Off-shoring and globally distributed Agile teams have become a fact of life for many of us working on Agile software development projects.
However, many in our industry feel that Agile and offshoring go together like orange juice and toothpaste. If you have business analysts in the UK, testers in Russia and developers in Singapore surely this flies in the face of the Agile principle of a single common room where the whole team can communicate face to face regardless of the benefits of Skype and video conferencing.
Without doubt the Agile offshore model presents a number of challenges. One of the greatest being the cultural challenges you will face on a regular basis. Managing projects is difficult enough when everybody shares a common culture. When people in the globally distributed teams have different cultural backgrounds serious misunderstandings can arise.
Distributed Agile Teams
For instance, most Agile methodologies prescribe ways of working that embraces change, accepts the element of uncertainty inherent in product development and promotes creativity and self-organisation. But what if the offshore team you are working with comes from a culture that struggles to embed those very concepts? These challenges often increase when the offshore team are more than just a body shop (how I hate that term) for development or testing. When the offshore element of the project team is tasked with wider responsibilities that bring a greater level of autonomy this tends to generate far greater challenges.
In my own experience I found it hard to understand and quantify these cultural challenges and even harder to resolve them until I stumbled across some writing by Professor Geert Hofstede on ‘Dimensions of national culture’.
Hofstede’s Dimension of National Culture
Working for IBM in the 1970s as a manager of personnel research, Professor Hofstede job was to travel the globe and interview employees, asking about such things as to how people solved problems and how they worked together and what their attitudes were to authority. Over time Hofstede was able to develop an enormous database for analysing the ways in which cultures differ from one another. Today ‘Hofstede’s Dimensions’ are the most widely used paradigms in cross-cultural psychology.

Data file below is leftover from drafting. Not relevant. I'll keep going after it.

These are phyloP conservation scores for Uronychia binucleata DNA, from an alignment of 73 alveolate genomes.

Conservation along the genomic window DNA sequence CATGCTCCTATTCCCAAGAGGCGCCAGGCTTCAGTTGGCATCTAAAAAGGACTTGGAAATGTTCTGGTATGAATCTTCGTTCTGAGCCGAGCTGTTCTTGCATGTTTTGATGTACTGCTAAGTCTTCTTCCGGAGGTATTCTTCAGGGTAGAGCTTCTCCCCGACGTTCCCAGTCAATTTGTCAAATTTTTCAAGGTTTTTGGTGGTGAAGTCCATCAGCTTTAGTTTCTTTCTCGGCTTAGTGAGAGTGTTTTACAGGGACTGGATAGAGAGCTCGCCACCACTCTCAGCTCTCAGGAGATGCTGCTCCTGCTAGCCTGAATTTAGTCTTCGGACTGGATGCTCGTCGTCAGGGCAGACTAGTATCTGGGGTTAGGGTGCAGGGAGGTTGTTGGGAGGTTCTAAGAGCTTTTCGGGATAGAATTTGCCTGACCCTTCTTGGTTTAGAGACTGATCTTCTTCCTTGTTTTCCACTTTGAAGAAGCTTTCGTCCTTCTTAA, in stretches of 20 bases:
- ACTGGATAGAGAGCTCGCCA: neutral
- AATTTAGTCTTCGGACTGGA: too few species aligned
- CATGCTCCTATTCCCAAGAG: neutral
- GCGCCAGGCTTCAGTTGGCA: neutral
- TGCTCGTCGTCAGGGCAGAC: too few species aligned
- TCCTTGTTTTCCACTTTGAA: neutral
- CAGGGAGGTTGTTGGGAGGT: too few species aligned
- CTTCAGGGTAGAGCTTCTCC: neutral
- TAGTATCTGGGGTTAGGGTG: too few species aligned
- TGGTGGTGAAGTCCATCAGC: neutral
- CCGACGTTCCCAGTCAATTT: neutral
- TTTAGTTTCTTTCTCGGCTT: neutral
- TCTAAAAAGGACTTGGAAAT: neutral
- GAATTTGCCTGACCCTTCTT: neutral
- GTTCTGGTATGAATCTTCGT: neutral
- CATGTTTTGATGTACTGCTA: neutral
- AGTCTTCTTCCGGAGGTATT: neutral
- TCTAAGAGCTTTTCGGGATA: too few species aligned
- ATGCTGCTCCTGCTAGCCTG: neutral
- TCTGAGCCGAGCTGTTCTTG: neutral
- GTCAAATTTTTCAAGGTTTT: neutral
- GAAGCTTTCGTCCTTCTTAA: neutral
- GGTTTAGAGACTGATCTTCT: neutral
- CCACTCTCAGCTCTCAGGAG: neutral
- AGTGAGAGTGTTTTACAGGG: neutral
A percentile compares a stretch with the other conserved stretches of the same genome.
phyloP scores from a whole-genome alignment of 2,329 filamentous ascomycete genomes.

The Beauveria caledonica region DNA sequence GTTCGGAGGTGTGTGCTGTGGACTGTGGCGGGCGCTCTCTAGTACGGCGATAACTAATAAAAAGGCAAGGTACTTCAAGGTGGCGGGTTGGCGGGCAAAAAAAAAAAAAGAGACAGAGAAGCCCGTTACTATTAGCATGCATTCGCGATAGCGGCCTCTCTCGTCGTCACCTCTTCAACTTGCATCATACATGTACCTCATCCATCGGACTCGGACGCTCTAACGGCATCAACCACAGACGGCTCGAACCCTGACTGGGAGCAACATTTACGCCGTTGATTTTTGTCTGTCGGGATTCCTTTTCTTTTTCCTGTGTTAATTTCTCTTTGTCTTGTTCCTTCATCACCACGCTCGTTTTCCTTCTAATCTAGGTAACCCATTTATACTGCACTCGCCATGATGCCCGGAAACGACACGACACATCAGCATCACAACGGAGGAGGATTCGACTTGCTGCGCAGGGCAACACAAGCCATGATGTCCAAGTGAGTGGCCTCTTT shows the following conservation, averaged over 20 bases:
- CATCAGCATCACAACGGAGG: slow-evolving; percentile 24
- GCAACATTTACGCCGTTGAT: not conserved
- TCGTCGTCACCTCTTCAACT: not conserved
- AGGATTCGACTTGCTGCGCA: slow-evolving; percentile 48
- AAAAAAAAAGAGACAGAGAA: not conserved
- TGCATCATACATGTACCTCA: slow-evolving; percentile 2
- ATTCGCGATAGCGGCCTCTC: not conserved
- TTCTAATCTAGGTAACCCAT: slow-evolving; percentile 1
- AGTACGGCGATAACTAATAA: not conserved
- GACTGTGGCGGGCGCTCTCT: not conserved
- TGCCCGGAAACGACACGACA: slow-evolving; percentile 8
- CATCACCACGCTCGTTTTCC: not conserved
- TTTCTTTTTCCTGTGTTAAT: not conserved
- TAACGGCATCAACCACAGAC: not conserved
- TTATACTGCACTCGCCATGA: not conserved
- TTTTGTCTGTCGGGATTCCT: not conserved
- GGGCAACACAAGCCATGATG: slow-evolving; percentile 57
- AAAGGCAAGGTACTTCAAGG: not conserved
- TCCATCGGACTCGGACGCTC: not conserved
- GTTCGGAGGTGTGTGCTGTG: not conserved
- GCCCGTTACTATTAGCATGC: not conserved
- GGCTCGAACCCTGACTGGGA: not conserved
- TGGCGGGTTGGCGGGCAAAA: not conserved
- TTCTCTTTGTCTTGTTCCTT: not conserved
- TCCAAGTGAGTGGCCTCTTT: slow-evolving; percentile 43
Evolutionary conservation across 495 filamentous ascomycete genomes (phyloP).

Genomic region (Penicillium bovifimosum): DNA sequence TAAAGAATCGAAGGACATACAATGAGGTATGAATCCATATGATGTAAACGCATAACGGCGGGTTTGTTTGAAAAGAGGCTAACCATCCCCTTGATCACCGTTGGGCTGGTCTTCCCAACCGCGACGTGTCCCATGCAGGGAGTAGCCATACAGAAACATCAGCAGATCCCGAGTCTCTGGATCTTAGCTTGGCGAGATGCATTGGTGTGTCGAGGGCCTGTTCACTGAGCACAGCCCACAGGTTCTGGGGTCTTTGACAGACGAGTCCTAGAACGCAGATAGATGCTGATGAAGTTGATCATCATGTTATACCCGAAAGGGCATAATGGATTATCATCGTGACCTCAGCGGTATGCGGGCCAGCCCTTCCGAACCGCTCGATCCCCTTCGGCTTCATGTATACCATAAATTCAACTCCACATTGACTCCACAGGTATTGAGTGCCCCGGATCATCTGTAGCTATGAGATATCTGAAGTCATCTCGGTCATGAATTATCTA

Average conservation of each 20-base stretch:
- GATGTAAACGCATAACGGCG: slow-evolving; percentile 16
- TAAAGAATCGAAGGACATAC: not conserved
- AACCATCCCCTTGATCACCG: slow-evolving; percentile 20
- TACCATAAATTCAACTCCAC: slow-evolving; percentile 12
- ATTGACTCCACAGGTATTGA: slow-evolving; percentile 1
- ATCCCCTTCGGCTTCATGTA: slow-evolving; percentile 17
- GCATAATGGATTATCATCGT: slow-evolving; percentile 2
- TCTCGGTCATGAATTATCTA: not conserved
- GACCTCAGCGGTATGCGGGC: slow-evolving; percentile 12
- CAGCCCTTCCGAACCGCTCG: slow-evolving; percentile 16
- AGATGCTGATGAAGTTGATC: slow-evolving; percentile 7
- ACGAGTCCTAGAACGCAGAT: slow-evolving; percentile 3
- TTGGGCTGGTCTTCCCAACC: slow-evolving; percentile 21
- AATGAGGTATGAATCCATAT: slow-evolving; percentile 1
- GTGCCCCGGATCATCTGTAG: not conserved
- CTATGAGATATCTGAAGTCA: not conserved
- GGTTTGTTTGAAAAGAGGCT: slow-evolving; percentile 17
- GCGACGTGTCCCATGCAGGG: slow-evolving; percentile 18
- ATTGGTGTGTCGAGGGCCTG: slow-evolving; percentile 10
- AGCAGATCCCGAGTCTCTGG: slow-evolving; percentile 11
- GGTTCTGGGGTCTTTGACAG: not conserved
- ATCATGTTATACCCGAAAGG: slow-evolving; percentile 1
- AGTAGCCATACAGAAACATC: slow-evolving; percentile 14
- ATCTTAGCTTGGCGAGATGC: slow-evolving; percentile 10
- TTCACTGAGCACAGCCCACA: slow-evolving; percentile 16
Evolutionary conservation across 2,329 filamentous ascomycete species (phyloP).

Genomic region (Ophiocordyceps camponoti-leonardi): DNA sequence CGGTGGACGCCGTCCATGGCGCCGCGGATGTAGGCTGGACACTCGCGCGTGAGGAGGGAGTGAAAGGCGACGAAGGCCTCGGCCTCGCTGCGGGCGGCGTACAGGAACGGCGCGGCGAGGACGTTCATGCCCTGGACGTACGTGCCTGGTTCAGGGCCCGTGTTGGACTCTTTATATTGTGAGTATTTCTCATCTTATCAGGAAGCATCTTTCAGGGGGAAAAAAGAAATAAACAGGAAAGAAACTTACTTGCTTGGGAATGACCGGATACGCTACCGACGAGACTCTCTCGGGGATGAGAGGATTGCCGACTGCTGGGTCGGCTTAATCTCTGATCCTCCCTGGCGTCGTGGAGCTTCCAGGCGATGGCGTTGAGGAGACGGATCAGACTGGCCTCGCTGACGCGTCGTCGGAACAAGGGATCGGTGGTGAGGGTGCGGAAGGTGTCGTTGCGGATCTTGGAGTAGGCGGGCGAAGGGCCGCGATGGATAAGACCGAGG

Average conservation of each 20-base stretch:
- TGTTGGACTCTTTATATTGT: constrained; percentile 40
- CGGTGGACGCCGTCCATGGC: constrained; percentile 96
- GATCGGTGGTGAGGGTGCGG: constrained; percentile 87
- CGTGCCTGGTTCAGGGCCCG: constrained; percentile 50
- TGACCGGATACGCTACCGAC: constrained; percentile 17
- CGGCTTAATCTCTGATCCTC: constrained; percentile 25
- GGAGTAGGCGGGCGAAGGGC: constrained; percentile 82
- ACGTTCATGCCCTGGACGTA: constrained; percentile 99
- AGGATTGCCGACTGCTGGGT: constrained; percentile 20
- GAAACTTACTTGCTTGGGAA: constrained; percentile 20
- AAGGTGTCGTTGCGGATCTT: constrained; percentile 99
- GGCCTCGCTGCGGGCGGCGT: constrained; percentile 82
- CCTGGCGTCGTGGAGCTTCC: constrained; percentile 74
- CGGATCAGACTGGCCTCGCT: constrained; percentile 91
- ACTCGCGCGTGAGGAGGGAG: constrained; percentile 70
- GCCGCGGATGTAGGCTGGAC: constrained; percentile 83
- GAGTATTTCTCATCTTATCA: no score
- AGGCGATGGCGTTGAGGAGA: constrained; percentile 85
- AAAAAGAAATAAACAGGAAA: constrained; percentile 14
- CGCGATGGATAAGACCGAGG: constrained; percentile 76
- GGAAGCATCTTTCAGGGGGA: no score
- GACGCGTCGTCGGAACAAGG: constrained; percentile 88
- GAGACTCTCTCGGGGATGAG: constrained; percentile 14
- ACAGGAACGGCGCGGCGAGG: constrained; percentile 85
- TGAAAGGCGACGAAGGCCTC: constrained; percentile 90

In his research he found five value dimensions that are used in order to explain the cultural diversity in the world.
In my experience as a project delivery and test manager I have found the following three dimensions to be particularly salient in helping to understand some of the cultural challenges that inhibit teams working together efficiently when trying to follow an Agile course.
- Power Distance Index
- Individualism v Collectivism
- Uncertainty Avoidance Index
Power Distance Index (PDI)
People in societies exhibiting a large degree of Power Distance accept a hierarchical order in which everybody has a place. In societies with low Power Distance, people strive to equalise the distribution of power and demand justification for inequalities of power.
If there is a higher degree of deference to authority on your project then the ability to get open and honest answers could be difficult.
Individualism v Collectivism
The individualism-collectivism dimension identifies the extent to which people in a society are integrated into groups. In an individualist society, there is an expectation that individuals look after themselves and connections between individuals are loose; while in a collectivist society, individuals are integrated into strong, cohesive groups, which may often involve extended family. Unsurprisingly, the US scores high on the individualism index (and is the only industrialised country in the world that does not provide universal health care).
From a project perspective in Individualistic societies, good candidates are people who are outspoken and express strong opinions. In Collectivist societies, good candidates are people who are relatively modest and less likely to speak out or rock the boat.
In an agile Scrum environment where members are expected to be self-managing does high collectivism presents a problem?
Uncertainty Avoidance Index (UAI)
Uncertainty Avoidance expresses the degree to which the members of a society feel uncomfortable with uncertainty and ambiguity. Individuals from a high uncertainty avoidance cultural background may feel a strong need for a definitive prognosis, time line, and outcomes expectations. Individuals from a low uncertainty avoidance cultural background may feel more comfortable with the unknown and have less need for a definitive prognosis. Strangely, Belgium and Denmark are neighbours but at opposite scales of uncertainty avoidance. According to Hofstede’s findings the Danes have more in common when tolerating ambiguity with Jamaica than with Belgium.